Ryan Kawahara, a sophomore at New York University
Source: Kent Kawahara
It’s easy to get stuck in a never-ending loop of responsibilities, anxiety and stress. But that can take a toll on your mental health, your physical health – and your academic performance. So, it’s important to try to manage your stress so it doesn’t spiral out of control and affect your future.
An important first step is to acknowledge that you are stressed.
“A lot of times when people are overwhelmed, they don’t recognize it until it becomes too much,” said Dr. Patel. “And so, we want to try to recognize it before it gets too much, before the tide is rising too high.”
“It was hard for me to admit that I needed a break because I’m the kind of person who is always like, ‘No, I can do it. I can do it all. Let me take that on. Let me just do everything,” Potter said.
Like many students across the nation, Potter dealt with the stressful effects Covid had on her future. Her plans of graduating early last year, studying abroad and attending the Cannes Film Festival plummeted due to the Covid shutdown beginning in March 2020.
“I think I speak for a lot of college students when we say that things just got monumentally more stressful, and they were already monumentally stressful,” Potter said.
Through her experience, Potter offers help to others with similar circumstances.
“So, what advice I have to offer is to kind of take the situation by the reins,” Potter said. “You cannot control the situation necessarily, but you can control how you react to it — how you act in the mess of it all. That’s the only thing you really have under your own control, especially in a situation like a global pandemic.”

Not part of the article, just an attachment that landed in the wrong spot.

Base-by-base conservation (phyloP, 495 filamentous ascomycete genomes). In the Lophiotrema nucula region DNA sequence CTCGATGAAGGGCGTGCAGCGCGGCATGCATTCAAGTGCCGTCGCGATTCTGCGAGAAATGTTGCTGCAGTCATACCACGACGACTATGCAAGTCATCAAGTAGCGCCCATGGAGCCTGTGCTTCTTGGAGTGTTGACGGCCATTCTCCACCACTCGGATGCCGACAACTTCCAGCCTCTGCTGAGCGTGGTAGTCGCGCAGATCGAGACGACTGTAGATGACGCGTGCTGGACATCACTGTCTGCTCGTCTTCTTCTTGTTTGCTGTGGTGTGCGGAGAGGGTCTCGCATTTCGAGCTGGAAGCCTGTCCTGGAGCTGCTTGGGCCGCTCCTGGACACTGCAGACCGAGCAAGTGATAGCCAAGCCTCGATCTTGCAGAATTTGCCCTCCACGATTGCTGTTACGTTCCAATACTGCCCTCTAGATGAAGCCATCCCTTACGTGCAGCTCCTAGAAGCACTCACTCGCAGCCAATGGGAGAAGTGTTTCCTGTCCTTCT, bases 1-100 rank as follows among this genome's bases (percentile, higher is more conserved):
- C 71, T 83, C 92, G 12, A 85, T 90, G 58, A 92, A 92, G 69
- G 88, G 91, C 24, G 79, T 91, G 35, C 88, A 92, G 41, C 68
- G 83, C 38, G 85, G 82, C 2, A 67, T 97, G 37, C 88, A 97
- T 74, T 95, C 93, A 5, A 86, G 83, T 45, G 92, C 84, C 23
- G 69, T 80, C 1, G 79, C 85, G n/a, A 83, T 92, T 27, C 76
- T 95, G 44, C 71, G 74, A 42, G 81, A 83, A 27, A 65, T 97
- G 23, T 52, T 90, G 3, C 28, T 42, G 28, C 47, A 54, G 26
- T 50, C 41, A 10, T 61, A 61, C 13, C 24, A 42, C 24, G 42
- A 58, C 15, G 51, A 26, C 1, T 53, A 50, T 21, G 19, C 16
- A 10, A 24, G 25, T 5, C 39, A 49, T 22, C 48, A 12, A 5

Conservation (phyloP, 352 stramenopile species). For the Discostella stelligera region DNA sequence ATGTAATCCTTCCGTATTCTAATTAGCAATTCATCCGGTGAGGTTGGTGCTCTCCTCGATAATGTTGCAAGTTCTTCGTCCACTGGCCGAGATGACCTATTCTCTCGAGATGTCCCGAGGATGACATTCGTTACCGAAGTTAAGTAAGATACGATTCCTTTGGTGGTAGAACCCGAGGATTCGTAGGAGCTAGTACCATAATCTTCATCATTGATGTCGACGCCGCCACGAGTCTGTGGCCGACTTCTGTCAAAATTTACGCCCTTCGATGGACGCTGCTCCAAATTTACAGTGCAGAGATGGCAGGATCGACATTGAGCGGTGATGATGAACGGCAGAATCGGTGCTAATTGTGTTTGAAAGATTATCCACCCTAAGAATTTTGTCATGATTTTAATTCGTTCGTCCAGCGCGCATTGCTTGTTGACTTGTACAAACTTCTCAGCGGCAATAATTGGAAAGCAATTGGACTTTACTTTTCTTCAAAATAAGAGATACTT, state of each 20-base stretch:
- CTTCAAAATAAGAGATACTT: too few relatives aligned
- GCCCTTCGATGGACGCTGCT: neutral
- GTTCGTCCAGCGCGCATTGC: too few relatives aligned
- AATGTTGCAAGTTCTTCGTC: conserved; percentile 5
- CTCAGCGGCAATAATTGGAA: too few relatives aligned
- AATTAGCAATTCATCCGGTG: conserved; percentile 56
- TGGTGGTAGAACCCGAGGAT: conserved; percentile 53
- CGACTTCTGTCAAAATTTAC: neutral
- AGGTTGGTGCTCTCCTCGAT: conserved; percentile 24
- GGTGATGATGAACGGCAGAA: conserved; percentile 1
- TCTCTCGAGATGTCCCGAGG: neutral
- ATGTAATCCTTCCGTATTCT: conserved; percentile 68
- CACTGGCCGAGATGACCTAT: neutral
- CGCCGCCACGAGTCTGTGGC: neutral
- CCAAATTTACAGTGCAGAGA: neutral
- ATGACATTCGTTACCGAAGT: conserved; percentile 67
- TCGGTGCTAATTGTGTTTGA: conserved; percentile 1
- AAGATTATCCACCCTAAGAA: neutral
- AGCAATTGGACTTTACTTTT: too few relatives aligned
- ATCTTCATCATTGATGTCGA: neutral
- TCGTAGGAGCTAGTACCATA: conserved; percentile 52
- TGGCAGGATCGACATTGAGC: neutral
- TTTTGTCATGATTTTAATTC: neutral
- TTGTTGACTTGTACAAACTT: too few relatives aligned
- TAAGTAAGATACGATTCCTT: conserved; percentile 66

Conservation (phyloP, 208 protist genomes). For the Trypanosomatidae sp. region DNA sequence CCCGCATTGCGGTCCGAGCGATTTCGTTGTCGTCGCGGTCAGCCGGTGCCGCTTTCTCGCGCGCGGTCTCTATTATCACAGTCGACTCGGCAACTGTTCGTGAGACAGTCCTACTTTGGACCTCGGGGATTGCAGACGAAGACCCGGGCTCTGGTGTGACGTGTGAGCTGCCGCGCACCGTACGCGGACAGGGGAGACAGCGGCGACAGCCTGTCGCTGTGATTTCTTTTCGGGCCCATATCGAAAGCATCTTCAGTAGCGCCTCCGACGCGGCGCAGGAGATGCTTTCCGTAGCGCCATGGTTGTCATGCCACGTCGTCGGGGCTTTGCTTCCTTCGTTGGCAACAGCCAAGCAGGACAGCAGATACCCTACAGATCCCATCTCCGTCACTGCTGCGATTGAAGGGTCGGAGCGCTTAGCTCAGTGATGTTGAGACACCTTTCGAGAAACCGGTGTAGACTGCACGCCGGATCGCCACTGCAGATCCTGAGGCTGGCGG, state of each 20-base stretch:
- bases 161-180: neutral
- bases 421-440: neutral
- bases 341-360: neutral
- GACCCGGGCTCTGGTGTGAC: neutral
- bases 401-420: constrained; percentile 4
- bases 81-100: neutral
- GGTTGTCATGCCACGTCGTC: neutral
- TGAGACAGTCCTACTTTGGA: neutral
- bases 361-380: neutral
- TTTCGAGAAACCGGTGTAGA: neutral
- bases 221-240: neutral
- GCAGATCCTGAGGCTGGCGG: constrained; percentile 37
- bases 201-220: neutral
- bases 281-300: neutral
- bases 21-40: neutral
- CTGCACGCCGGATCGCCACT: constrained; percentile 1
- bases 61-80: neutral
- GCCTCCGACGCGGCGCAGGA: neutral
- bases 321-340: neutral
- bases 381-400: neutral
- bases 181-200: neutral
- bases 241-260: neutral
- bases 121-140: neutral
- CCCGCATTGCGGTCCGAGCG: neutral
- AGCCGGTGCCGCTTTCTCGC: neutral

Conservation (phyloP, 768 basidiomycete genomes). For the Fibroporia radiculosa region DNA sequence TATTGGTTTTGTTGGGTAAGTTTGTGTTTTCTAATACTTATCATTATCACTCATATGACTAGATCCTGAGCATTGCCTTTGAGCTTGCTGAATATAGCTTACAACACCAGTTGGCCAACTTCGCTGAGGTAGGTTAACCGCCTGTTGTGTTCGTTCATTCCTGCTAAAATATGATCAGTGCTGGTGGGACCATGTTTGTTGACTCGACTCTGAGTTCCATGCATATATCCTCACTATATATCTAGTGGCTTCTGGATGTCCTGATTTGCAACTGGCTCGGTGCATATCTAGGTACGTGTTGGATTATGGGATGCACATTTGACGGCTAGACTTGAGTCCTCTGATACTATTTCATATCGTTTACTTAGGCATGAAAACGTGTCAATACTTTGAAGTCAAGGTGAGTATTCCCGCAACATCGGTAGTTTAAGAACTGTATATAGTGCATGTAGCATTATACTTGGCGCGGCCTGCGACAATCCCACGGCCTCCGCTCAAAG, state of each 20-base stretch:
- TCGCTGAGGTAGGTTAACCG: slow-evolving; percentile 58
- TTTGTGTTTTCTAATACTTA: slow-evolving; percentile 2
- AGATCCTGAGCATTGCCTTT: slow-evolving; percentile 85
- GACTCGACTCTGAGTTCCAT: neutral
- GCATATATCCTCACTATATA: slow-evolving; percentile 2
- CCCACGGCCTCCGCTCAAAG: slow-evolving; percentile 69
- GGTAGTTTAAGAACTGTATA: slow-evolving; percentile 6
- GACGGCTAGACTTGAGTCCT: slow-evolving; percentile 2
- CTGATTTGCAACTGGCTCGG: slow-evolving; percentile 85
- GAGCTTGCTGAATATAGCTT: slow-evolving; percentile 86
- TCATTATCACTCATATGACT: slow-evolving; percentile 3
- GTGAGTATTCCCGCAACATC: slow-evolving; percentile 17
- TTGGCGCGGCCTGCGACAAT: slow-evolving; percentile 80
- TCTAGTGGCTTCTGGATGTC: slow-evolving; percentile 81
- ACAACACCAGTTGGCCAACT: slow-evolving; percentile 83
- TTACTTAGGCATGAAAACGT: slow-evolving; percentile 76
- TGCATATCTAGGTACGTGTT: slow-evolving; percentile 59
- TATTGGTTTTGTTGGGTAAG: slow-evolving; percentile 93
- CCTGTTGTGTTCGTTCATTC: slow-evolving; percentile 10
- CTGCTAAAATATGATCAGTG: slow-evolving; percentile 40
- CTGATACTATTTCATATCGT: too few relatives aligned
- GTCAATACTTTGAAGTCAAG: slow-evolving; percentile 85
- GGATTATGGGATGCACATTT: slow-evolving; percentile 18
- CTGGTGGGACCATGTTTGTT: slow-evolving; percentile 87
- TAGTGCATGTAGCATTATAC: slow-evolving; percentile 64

Patel advises students to physically write out all their plans, so they aren’t jumbled in their heads.
And, while it may seem daunting at first, Kawahara has tried it and said it’s not so intimidating and that the “satisfaction of crossing things off the list is really nice.”
“My dad would always say this to me: ‘Get it out of your head because it’s much clearer on paper,” Kawahara said.
Potter stays on top of work with the help of Google Calendar and her color-coordinated planner.
“Organization is absolutely key in helping to mitigate symptoms of stress and being overwhelmed,” Potter said.
Self-care is key
Patel says self-care is an important part of managing your stress, including healthy nutrition, proper sleep and regular exercise.
“You know, we’re not immune to stressful things happening in our lives. What we can do, however, is manage how our body and mind processes that stress and the things that we can do to help decrease the stress reaction,” said Dr. Patel. “And so self-care is a critical aspect of that.”
And, Potter says she’s found it’s important to take time out for yourself.
“You have to keep putting gas in your car in order for it to keep moving. And it’s a similar concept to self-care,” Potter said. “Every couple of hundred miles you got to slow down and refuel essentially.”
Some ways Potter implements personal care into her daily life is eating three meals a day, watching her favorite TV shows and taking breaks throughout the day. She also utilizes a reward system to celebrate her accomplishments.
“I also try to take a pause any time something positive or good happens at a benchmark,” Potter said.
Kawahara, who is originally from California’s San Francisco Bay Area, avidly runs in the New York City streets to take some of the stress away. Though he admits to still learning how to incorporate self-care in his life, he enjoys watching movies and shows, talking with friends and exploring Manhattan.